Lancet: No support for ACC/AHA guidelines for use of beta-blocker therapy

Twitter icon
Facebook icon
LinkedIn icon
e-mail icon
Google icon

A review of 33 trials has provided evidence that does not support current American Heart Association(AHA)/American College of Cardiology (ACC) guidelines for use of beta-blocker therapy for prevention of adverse clinical outcomes in patients having non-cardiac surgery, according to a meta-analysis published early online in The Lancet.

Sripal Bangalore, MD, from Brigham and Women's Hospital in Boston, and Franz Messerli, MD, from St Luke's-Roosevelt Hospital and Columbia University College of Physicians and Surgeons in New York City, and colleagues suggested that the guidelines “should not be further promoted until conclusive evidence is available.”

The researchers performed a meta-analysis of 33 studies, which included 12,306 patients.

They found the use of beta-blockers were not associated with any significant reduction in the risk of all-cause mortality, cardiovascular mortality or heart failure; but they did reduce the risk of non-fatal heart attack by 35 percent and reduce the risk of less serious heart blood vessel blockage by 64 percent.

However, the authors wrote that the reductions came at the expense of the doubling of risk for non-fatal stroke, with one in every 293 patients given beta-blockers suffering a stroke of this kind. Beta-blockers were also associated with a high risk (1 in 22 patients) of bradycardia requiring treatment, and an even higher risk (one in 17 patients) of hypotension, requiring treatment.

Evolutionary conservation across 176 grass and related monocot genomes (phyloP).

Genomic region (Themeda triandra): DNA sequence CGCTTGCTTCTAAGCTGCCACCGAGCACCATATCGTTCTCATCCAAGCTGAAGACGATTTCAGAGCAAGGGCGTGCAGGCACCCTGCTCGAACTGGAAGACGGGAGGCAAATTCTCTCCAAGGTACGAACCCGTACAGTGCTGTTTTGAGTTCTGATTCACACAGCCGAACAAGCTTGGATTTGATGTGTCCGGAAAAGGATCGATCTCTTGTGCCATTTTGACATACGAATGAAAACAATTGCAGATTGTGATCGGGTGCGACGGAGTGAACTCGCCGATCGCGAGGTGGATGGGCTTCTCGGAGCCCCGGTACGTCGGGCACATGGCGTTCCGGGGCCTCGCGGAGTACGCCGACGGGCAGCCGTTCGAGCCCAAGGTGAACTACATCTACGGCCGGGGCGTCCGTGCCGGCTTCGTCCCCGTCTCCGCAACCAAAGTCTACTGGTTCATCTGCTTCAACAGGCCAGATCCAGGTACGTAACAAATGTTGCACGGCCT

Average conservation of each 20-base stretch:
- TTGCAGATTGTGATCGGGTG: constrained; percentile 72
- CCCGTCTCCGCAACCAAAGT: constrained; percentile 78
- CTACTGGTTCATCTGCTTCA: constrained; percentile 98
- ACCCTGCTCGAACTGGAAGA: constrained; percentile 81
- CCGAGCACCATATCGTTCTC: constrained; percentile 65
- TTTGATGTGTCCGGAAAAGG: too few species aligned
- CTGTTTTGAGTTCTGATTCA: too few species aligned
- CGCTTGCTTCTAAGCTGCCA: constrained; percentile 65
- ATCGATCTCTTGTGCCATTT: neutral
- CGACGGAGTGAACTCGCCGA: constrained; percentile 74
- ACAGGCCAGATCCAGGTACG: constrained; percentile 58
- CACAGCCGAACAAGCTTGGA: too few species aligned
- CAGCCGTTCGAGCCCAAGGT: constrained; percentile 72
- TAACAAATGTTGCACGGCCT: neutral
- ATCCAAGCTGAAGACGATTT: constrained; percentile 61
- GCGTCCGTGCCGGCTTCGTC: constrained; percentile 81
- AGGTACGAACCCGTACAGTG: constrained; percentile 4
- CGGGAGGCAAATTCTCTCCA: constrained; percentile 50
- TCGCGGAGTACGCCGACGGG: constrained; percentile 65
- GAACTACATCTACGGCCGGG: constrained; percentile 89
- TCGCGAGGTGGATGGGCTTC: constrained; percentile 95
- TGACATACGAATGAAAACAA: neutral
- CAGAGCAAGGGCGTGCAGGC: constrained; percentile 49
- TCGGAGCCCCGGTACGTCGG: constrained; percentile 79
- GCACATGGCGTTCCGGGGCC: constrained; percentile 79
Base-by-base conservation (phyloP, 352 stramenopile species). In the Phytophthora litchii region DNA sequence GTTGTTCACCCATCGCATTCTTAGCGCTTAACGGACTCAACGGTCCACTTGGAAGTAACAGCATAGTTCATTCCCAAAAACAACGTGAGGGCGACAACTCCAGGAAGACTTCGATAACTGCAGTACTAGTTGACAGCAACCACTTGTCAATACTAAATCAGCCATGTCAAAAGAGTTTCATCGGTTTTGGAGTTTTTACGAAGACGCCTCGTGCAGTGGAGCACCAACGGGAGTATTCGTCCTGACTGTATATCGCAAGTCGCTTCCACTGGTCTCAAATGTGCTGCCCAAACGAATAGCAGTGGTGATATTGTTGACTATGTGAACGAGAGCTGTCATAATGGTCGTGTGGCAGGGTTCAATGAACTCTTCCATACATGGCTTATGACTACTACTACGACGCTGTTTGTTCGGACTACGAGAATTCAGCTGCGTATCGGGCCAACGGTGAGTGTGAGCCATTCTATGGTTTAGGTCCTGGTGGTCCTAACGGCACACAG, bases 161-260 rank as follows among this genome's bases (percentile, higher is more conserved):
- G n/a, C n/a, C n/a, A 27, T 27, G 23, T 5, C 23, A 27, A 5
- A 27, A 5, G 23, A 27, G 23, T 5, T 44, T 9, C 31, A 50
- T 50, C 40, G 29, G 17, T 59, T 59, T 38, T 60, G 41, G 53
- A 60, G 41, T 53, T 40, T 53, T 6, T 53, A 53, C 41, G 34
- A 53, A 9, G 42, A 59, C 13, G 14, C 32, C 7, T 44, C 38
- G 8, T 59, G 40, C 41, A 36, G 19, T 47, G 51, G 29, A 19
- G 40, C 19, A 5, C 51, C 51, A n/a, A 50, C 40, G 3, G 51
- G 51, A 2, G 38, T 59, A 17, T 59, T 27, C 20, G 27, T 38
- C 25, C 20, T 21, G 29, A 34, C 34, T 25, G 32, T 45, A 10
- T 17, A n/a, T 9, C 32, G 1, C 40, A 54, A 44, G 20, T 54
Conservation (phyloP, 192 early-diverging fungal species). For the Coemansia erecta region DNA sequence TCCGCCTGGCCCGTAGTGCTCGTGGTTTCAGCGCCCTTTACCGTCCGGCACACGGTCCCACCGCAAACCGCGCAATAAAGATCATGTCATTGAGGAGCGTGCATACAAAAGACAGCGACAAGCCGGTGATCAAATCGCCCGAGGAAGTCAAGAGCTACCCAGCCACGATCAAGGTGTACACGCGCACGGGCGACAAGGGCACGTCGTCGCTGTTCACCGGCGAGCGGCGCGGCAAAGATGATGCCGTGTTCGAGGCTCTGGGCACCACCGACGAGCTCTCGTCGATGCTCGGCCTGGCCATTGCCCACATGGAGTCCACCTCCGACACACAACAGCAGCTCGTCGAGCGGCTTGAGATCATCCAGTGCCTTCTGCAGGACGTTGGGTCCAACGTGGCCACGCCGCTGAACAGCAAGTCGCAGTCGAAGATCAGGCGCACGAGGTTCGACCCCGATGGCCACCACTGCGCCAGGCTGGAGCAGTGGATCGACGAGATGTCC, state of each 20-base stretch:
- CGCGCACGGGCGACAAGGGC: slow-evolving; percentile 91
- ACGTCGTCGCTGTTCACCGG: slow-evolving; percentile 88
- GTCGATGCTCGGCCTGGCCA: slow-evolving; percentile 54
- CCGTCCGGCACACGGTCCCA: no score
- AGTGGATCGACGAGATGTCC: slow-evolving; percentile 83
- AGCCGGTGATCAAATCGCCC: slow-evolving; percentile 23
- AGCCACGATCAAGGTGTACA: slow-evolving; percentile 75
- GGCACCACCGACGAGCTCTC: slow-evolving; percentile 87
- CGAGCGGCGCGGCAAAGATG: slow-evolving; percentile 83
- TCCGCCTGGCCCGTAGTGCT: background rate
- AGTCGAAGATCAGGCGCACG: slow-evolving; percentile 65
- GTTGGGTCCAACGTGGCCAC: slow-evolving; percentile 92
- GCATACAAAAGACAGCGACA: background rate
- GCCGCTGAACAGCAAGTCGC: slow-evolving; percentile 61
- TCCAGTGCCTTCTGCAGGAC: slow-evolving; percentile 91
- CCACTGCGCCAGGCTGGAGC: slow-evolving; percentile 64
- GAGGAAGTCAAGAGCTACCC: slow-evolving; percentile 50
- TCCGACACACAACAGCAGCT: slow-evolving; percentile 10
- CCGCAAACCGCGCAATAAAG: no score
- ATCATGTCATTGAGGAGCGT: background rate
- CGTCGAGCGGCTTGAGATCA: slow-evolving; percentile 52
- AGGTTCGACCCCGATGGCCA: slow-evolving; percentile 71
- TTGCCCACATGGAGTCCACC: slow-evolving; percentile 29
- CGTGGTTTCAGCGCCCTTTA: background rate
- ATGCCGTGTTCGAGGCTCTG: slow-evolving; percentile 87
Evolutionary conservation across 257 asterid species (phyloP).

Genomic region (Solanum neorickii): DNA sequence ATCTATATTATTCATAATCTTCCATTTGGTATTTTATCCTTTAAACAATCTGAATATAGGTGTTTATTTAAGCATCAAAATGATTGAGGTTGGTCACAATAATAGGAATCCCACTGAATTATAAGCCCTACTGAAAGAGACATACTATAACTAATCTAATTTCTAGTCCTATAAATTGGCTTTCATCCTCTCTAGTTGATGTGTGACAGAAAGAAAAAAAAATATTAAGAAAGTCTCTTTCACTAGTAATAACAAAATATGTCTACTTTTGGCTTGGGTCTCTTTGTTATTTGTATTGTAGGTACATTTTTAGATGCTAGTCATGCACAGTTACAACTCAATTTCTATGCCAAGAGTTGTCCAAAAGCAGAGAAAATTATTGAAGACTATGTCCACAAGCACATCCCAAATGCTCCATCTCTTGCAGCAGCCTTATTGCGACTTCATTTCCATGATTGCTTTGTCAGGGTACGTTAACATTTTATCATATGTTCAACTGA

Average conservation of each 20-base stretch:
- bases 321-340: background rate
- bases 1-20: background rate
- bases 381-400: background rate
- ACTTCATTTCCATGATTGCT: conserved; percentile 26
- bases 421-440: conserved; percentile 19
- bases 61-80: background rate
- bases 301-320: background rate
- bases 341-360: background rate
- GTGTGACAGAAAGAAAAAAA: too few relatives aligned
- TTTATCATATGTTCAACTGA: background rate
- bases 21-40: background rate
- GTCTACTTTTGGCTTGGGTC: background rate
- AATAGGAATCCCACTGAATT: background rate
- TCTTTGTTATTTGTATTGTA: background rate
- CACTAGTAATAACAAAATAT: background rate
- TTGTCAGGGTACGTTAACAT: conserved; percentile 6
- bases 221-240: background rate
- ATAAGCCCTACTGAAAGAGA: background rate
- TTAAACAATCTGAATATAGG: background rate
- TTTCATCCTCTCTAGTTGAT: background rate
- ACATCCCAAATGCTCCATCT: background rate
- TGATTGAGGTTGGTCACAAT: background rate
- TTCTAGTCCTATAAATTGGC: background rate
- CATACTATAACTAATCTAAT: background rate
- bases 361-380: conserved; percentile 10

The authors wrote that the “beneficial effects [of beta-blockers] were driven mainly by trials with a high risk of bias.”

“Beta-blockers should not be routinely used for perioperative treatment of patients undergoing non-cardiac surgery unless patients are already taking them for clinically indicated reasons [heart failure, coronary artery disease, previous MI]...The ACC/AHA guideline committee should soften their stance on perioperative beta-blockade until definitive evidence shows clear benefit,” the authors concluded.

In an accompanying commentary, Eric Boersma, MD and Don Poldermans, MD, from Erasmus Medical Center in Rotterdam, Netherlands, wrote that the net clinical outcome of beta-blocker treatment should not be based on the sum of its effects presented in this study.

However, Boersma and Poldermans called on all colleagues who are working on beta-blocker trials to release data about clinical conditions and perioperative changes that might have resulted in the complications listed by Messerli, Bangalore and colleagues.